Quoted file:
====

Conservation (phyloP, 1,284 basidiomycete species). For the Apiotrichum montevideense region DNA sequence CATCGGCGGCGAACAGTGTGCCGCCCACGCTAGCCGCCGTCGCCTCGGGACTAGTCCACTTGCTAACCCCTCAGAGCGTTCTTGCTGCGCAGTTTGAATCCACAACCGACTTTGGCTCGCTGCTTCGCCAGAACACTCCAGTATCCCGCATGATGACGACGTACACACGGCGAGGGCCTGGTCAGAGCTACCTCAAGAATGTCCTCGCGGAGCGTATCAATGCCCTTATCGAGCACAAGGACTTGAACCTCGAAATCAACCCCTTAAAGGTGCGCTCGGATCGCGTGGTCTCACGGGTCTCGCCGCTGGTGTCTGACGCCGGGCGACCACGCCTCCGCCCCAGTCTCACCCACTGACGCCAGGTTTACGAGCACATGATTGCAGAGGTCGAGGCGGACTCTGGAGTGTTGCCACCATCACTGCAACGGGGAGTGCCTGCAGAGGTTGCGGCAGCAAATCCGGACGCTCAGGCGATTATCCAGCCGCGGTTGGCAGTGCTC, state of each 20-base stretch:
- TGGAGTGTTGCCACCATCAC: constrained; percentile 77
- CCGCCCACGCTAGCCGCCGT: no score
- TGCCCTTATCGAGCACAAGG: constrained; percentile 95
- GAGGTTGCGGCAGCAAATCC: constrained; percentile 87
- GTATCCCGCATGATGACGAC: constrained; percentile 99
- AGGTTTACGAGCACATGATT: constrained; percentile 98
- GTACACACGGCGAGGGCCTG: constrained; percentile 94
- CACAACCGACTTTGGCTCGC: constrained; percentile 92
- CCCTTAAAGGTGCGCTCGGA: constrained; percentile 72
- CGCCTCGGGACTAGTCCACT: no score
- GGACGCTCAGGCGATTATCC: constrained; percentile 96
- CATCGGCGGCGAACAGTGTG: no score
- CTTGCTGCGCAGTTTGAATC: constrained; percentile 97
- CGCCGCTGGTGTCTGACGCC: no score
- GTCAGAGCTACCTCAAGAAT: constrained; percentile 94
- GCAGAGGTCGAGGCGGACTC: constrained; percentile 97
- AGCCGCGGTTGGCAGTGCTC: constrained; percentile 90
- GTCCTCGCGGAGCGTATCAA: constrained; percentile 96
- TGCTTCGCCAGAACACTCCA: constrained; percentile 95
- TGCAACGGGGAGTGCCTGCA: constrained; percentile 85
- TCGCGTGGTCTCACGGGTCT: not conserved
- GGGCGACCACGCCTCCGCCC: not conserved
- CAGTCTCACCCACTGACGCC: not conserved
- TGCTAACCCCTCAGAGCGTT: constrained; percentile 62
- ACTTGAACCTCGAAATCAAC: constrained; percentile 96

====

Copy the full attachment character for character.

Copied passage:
Conservation (phyloP, 1,284 basidiomycete species). For the Apiotrichum montevideense region DNA sequence CATCGGCGGCGAACAGTGTGCCGCCCACGCTAGCCGCCGTCGCCTCGGGACTAGTCCACTTGCTAACCCCTCAGAGCGTTCTTGCTGCGCAGTTTGAATCCACAACCGACTTTGGCTCGCTGCTTCGCCAGAACACTCCAGTATCCCGCATGATGACGACGTACACACGGCGAGGGCCTGGTCAGAGCTACCTCAAGAATGTCCTCGCGGAGCGTATCAATGCCCTTATCGAGCACAAGGACTTGAACCTCGAAATCAACCCCTTAAAGGTGCGCTCGGATCGCGTGGTCTCACGGGTCTCGCCGCTGGTGTCTGACGCCGGGCGACCACGCCTCCGCCCCAGTCTCACCCACTGACGCCAGGTTTACGAGCACATGATTGCAGAGGTCGAGGCGGACTCTGGAGTGTTGCCACCATCACTGCAACGGGGAGTGCCTGCAGAGGTTGCGGCAGCAAATCCGGACGCTCAGGCGATTATCCAGCCGCGGTTGGCAGTGCTC, state of each 20-base stretch:
- TGGAGTGTTGCCACCATCAC: constrained; percentile 77
- CCGCCCACGCTAGCCGCCGT: no score
- TGCCCTTATCGAGCACAAGG: constrained; percentile 95
- GAGGTTGCGGCAGCAAATCC: constrained; percentile 87
- GTATCCCGCATGATGACGAC: constrained; percentile 99
- AGGTTTACGAGCACATGATT: constrained; percentile 98
- GTACACACGGCGAGGGCCTG: constrained; percentile 94
- CACAACCGACTTTGGCTCGC: constrained; percentile 92
- CCCTTAAAGGTGCGCTCGGA: constrained; percentile 72
- CGCCTCGGGACTAGTCCACT: no score
- GGACGCTCAGGCGATTATCC: constrained; percentile 96
- CATCGGCGGCGAACAGTGTG: no score
- CTTGCTGCGCAGTTTGAATC: constrained; percentile 97
- CGCCGCTGGTGTCTGACGCC: no score
- GTCAGAGCTACCTCAAGAAT: constrained; percentile 94
- GCAGAGGTCGAGGCGGACTC: constrained; percentile 97
- AGCCGCGGTTGGCAGTGCTC: constrained; percentile 90
- GTCCTCGCGGAGCGTATCAA: constrained; percentile 96
- TGCTTCGCCAGAACACTCCA: constrained; percentile 95
- TGCAACGGGGAGTGCCTGCA: constrained; percentile 85
- TCGCGTGGTCTCACGGGTCT: not conserved
- GGGCGACCACGCCTCCGCCC: not conserved
- CAGTCTCACCCACTGACGCC: not conserved
- TGCTAACCCCTCAGAGCGTT: constrained; percentile 62
- ACTTGAACCTCGAAATCAAC: constrained; percentile 96